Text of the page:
Psalm 44 is categorized as a corporate lament – it is an expression of grief or anger, written to be expressed by a community, an assembly, a people. I feel very free to express my grief and questions to God on my own, but I see an honesty in the Lament Psalms (this one in particular) that makes me uncomfortable. Expressing this sort of honesty in public spaces, as a part of worship, feels unimaginable.

The Psalmist knows God’s history of goodness.

O God, we have heard with our ears, Our fathers have told us the work that You did in their days, In the days of old. You with Your own hand drove out the nations…For by their own sword they did not possess the land, and their own arm did not save them, but Your right hand and Your arm and the light of Your presence, for You favored them. (v.1-3)

This is the story of my people, the Psalmist cries. Those who came into blessing and victory not by might or by power, but by God’s spirit. And we – the Psalmist asserts – we will be a people who follow in those footsteps.

You are my King, O God; Command victories for Jacob. Through You we will push back our adversaries; Through Your name we will trample down those who rise up against us. For I will not trust in my bow, Nor will my sword save me. (v. 4-6)

They expected victory. They expected the same outcome as their forefathers. But this is not a victory song.

Yet You have rejected us and brought us to dishonor, And do not go out with our armies.
You cause us to turn back from the adversary; And those who hate us have taken spoil for themselves.
You give us as sheep to be eaten And have scattered us among the nations.
You sell Your people cheaply, And have not profited by their sale.
You make us a reproach to our neighbors, A scoffing and a derision to those around us.
You make us a byword among the nations, A laughingstock among the peoples.
All day long my dishonor is before me and my humiliation has overwhelmed me, (v. 9-15)

We went went out in the name of our God and we have been brought low. We are God’s people and now we are a laughingstock, a reproach to the world. Why? Look at the first word in those verses. You. You. You. You. You.

That is some real talk.

How can you accuse God of unfaithfulness, of being the source of your downfall? How can you say that to a God you believe is GOOD?

I believe in God’s goodness. I hold tightly to God’s goodness. Reading Psalm 44, I want the Psalmist to turn the corner, to say that in the end of the story his people got the same outcome as their forefathers, “But your right hand and your arm and the light of Your presence saved them, for You favored them!” I want to shed some eternal perspective on this psalm.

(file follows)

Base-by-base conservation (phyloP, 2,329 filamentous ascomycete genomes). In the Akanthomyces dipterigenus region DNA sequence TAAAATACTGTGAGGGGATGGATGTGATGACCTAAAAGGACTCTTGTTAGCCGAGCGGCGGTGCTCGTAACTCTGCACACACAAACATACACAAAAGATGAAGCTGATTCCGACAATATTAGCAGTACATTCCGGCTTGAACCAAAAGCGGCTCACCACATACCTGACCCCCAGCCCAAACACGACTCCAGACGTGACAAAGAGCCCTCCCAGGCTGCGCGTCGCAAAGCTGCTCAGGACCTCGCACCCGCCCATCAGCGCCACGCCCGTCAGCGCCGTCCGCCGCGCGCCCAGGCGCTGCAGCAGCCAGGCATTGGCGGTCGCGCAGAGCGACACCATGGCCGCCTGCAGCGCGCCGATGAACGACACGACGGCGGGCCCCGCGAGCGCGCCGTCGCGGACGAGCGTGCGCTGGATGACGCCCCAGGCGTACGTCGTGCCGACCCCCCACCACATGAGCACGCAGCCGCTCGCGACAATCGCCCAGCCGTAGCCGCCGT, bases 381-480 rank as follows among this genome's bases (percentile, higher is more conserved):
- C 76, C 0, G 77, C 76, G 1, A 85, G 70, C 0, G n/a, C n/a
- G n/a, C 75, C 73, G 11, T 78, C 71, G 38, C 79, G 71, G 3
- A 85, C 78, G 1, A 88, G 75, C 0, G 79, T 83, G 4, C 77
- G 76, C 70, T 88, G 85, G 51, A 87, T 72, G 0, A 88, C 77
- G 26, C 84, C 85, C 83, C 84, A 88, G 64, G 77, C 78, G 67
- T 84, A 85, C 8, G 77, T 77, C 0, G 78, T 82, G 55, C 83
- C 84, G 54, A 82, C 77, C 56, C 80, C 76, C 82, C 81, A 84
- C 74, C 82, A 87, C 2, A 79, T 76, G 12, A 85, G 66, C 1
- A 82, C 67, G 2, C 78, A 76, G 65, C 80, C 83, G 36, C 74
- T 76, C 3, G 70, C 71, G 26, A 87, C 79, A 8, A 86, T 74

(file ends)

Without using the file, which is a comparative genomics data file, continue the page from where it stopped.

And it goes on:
But this is not a victory song. At this point in the Psalmist’s journey, overcoming was not his story (yet.) So he accuses and complains and laments.

And God apparently did not strike the Psalmist dead. As far as we know from Scripture, there’s no correction, no consequence for accusing God of abandoning His people. In fact, this Psalm and many like it were encased in Hebrew canon and then passed into Christian Holy Word.

As I read Psalm 44, I wonder how God felt, hearing his people sing this song. How would He feel now if I were to be honest about my response to bad news and the current state of the world, that it feels like He has abandoned us and is allowing His people to be a laughingstock and reproach among the nations?

How did God feel, and how would He feel now? Mad? Disappointed? Wishing we had the eternal perspective to trust Him?


But maybe He also understands. In His great heart of empathy and compassion, maybe God knows as the result of the fallen world and the Genesis 3 knowledge of good and evil, how far away He must feel sometimes. Maybe His eternal heart has room for all of our pain and honesty and accusations. Maybe this is the reason faith is required for relationship with God – not to earn eternity or grace from Him (as if we could earn anything). Maybe He knows that the realities of this fallen world make it awfully hard to trust a God who feels very far away sometimes.

Jesus on the cross echoes another lament Psalm, “My God, my God, why have you forsaken me?”

Maybe, when we’re honest, God cries with us and whispers, wait.


{If you have thoughts about this Psalm or any of the others we’re covering this summer, hop on over to our Facebook group,  where we’re hoping to experience conversation and community around the Psalms this summer!}


Renee Meyer has worked with college students in some form since she was in college herself – first at Texas A&M University, and for the past 10 years here in Lincoln, NE. This summer Renee is enjoying time with her husband Matt and their three boys, eating Nebraska sweet corn, long walks, and reading good books. She can be reached at